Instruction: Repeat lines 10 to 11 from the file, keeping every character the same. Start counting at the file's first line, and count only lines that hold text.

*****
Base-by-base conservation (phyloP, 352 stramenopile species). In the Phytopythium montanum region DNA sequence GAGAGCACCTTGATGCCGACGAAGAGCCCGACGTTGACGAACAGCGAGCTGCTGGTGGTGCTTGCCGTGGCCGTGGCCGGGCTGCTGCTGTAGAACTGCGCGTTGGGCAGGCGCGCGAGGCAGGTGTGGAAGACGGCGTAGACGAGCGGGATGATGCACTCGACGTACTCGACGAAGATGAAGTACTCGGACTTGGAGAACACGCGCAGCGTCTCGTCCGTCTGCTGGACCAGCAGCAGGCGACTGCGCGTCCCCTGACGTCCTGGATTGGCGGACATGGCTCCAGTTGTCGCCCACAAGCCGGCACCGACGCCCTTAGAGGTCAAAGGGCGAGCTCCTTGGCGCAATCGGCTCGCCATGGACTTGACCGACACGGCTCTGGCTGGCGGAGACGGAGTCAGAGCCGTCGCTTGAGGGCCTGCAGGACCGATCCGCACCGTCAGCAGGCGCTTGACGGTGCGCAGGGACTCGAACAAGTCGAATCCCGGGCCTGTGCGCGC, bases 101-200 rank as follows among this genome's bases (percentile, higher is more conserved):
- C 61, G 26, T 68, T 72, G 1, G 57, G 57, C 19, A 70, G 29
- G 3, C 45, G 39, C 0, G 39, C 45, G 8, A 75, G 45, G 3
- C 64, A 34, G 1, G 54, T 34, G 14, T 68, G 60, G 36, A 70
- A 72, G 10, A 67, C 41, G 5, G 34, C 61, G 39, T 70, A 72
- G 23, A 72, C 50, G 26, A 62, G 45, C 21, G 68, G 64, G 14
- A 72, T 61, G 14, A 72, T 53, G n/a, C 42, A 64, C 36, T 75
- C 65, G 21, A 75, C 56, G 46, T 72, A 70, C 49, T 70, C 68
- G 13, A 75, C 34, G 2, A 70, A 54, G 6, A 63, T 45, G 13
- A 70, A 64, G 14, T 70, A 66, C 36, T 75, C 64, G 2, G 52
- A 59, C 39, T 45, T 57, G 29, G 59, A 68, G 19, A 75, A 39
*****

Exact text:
- A 70, A 64, G 14, T 70, A 66, C 36, T 75, C 64, G 2, G 52
- A 59, C 39, T 45, T 57, G 29, G 59, A 68, G 19, A 75, A 39